The expected battery life of the DP Pro is not posted anywhere, but with the MST™, I expect it to on par or beyond the typical 10,000-hour intervals of most red dot sights. It uses the very common CR2032, which in a stroke of tremendous ingenuity is located underneath the multipurpose power button.
Cost is an issue which came up in several reviews, mostly in a negative context. The gist of those were that a reflex optic of this price should operate flawlessly, period. I find that hard to disagree with because the DP Pro is considerably pricier than its competitors which usually retail under $230. The DP Pro hits shelves around the $400 mark, which puts it on the high end of reflex sights.
Who is this Scope for?
Type of shooter
The DP Pro is suited for a lot of different shooters, but the most obvious to me are tactical and competition pistol shooters. Old iron pistol sights are adequate for the vast majority of pistol shooters- given the natural limitations of a handgun. For the fair-weather user, it is overkill, and for the homeowner, it is something else to fumble in the dark.
In a practical, real-world setting I think the DP Pro would do very well sitting atop a shotgun in bear country. The MST™ is very desirable in that scenario, and weight is an absolute premium if you are lugging around a slug gun in addition to your hiking gear. I like the thought of a Mossberg Shockwave or Remington TAC-14 with a DP Pro for bear country. Light, portable, and you might hit something with a good reflex sight on either of those firearms.
Type of gun
This is a style of a red dot which is extremely popular with handgunners, hence the low profile and scant 1.9 oz. Another prominent use of the micro reflex sights is a secondary optic on modern sporting rifles which are equipped with precision magnified scopes as the primary sighting system. It makes particular sense if the shooter is hunting dangerous game with fast closing speeds, like feral hogs. Again, micro reflex sights are not stuck with a specific type of firearm and are undoubtedly viable on any number of platforms, but pistols seem to be the most natural fit.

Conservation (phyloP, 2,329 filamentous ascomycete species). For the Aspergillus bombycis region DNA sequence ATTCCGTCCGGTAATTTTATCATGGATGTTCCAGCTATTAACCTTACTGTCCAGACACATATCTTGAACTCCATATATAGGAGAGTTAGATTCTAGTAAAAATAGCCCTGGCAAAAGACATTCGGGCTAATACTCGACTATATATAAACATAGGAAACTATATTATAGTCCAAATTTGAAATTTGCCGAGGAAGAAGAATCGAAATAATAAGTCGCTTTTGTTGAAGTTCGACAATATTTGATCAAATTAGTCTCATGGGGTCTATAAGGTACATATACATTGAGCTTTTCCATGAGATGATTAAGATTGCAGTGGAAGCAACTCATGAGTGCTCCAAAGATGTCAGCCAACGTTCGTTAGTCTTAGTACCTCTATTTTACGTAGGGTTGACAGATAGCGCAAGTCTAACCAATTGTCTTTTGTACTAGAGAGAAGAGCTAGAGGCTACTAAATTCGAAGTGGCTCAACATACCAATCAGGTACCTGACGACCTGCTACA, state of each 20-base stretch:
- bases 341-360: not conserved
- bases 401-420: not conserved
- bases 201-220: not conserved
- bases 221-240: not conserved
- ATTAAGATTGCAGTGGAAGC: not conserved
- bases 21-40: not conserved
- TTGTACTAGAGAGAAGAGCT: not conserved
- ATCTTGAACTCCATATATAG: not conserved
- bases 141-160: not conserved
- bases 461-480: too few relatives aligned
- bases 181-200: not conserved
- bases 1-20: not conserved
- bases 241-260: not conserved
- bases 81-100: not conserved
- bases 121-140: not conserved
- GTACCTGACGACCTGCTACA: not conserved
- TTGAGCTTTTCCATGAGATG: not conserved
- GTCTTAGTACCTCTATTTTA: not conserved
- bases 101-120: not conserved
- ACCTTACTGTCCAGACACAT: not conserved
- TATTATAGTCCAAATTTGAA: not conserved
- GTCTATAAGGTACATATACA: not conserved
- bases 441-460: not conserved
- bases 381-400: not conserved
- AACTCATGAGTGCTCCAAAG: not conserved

What We Recommend
I like Leupold’s stuff. They make excellent products, and the DP Pro is no exception. By all rights, it seems like a great little sight. But at the same time, I am cheap. I would be just as happy gracing my firearm with a Vortex Venom and spending the rest of the money that I saved on ammo or a second Venom for that matter. That being said, nobody buys this brand because they are getting a great deal on it. They buy their models because they trust that their optic is going to work as advertised when they need it to work as advertised. If my life or livelihood depended on my optic, I would pay more for it.
Other Options Worth Looking At
I have already brought them up a few times, and it is because I like their products a lot: Vortex Optics. They offer three different reflex sights, with the Razor being the top of the line (similar price point as the DP Pro), then the Viper and Venom are considerably less expensive but still superior choices.
Burris makes some excellent stuff, and the Fastfire III is their micro reflex offering. With over 500 reviews and 4.5 stars, it has a loyal following, and it will not hurt your wallet too much with prices coming in around $200.